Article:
Rue de la Harpe

Rue de la Harpe
Rue de la Harpe rue jms.jpg
View northwards along Paris' rue de la Harpe.
Length220 m (720 ft)
Width12 m (39 ft)
Arrondissement5th
QuarterSorbonne
From31 rue de la Huchette
To98 boulevard Saint-Germain
Construction
DenominationArr. préf. du 10 mai 1851, réunion de l'ancienne rue de la Harpe.

The rue de la Harpe is a street in Paris' Latin Quarter. Relatively calm and cobblestoned along much of its length, it runs in a south-easterly direction between the rue de la Huchette and the rue Saint-Séverin, where it turns south-west to where it ends at the boulevard Saint-Germain. It is a largely residential street; it is graced through its odd numbers (eastern side) with a few buildings dating from the Louis XV period, but buildings along the opposite side of the street are most all of a 'Haussmannian' style of a more recent stature. Its street-front commerces are varied to its southern end, but tend towards restaurants and the tourism trade towards the river. It appeared in the 19th century magazine, The Tell Tale, as the site of the murders which may have been the origin of the Sweeney Todd story.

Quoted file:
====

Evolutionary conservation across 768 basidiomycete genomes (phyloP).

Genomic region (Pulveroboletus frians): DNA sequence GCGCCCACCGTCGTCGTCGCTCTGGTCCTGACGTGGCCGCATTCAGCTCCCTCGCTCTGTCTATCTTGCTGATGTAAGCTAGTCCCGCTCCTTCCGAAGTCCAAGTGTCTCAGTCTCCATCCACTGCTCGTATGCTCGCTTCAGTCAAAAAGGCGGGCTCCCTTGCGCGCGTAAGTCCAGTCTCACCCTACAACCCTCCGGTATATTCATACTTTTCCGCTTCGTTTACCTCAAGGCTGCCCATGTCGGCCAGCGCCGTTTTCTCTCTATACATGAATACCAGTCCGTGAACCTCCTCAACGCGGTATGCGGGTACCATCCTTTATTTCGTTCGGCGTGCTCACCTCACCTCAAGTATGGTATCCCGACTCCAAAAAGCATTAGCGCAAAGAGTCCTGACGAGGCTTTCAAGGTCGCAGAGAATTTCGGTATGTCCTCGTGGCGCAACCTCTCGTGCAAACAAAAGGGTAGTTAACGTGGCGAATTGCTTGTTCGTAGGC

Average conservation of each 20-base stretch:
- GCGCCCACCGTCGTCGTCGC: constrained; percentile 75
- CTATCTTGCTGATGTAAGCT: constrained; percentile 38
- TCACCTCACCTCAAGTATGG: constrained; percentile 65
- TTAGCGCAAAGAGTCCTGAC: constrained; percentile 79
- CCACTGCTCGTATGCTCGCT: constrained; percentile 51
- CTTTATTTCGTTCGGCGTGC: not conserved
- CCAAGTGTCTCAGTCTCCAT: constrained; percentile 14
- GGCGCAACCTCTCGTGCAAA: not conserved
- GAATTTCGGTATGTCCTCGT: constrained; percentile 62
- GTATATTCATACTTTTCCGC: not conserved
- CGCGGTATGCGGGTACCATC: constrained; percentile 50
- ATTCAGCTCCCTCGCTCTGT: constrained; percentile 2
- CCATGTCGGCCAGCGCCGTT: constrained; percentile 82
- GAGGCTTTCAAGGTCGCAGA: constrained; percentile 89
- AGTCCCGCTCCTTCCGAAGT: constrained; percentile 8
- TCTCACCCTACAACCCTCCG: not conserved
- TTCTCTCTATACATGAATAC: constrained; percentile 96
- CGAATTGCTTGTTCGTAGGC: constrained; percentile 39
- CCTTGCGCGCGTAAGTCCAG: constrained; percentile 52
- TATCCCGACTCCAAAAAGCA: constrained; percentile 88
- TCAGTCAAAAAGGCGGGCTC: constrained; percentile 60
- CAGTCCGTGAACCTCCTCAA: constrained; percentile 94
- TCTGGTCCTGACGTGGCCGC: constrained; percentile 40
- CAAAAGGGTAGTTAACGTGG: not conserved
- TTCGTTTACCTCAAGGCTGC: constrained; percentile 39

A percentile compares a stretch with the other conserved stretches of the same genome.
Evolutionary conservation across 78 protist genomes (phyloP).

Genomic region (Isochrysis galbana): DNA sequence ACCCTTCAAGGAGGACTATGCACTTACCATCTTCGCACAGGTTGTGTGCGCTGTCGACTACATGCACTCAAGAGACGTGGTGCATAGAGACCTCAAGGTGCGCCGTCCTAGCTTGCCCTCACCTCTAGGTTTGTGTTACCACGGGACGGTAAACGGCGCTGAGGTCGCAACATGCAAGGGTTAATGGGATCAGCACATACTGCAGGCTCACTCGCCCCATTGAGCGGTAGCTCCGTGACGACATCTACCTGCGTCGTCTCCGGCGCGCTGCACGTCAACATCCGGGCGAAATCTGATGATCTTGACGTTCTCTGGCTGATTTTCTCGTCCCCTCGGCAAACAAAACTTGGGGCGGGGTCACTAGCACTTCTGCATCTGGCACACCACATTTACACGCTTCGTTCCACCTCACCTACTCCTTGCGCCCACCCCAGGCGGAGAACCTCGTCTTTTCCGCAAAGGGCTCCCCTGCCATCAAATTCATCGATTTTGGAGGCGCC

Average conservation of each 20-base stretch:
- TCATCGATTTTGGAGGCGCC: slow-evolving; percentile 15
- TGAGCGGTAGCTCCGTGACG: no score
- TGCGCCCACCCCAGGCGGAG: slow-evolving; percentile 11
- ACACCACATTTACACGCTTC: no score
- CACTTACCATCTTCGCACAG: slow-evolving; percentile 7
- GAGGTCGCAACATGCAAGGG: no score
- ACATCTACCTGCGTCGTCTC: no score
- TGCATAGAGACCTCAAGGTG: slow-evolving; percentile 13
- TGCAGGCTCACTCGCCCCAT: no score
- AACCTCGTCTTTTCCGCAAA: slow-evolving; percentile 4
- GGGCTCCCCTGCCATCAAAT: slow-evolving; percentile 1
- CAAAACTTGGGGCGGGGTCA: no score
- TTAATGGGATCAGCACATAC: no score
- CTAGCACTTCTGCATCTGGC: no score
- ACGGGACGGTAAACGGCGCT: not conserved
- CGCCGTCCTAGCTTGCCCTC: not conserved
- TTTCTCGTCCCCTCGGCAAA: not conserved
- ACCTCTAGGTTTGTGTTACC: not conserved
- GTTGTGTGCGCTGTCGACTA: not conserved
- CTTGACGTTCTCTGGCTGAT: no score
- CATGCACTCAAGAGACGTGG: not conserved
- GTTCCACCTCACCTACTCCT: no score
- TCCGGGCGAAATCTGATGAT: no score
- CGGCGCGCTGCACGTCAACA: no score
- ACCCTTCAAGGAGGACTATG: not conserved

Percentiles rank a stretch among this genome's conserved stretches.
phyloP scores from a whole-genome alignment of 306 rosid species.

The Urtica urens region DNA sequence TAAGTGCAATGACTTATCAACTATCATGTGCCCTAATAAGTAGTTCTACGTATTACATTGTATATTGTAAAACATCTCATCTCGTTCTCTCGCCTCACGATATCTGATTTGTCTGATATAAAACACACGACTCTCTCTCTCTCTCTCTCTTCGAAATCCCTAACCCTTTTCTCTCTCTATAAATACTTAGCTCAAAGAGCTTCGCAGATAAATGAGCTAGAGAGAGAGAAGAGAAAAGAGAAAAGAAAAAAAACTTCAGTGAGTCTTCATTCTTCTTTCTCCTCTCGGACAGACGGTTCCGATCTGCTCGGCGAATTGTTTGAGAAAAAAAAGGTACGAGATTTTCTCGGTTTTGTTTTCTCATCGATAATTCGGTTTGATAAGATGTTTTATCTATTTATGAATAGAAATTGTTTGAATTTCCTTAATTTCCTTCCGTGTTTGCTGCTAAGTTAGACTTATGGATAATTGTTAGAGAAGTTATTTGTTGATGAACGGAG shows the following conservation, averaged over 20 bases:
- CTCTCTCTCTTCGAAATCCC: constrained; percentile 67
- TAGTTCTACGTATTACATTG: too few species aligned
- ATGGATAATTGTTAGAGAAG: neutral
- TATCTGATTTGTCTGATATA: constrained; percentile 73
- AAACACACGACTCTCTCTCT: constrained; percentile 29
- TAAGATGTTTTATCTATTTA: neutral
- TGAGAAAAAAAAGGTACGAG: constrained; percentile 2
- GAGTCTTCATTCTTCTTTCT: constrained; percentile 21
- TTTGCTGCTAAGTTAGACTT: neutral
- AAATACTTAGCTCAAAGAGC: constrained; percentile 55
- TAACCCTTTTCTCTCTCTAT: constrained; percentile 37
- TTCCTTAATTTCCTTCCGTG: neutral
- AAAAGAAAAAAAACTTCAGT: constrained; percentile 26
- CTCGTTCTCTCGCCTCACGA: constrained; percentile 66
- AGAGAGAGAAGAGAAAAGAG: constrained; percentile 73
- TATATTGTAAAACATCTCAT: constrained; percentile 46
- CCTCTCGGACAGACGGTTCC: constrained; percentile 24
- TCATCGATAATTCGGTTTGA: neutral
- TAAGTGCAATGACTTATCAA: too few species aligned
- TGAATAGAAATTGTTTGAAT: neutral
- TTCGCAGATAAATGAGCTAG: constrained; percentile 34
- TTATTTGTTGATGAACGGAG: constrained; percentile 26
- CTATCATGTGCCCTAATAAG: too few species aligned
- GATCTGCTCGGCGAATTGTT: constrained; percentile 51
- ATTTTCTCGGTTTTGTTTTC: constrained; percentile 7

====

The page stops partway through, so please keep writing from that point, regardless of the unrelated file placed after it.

Name origin

Name of a 13th-century sign.

Other Languages
français: Rue de la Harpe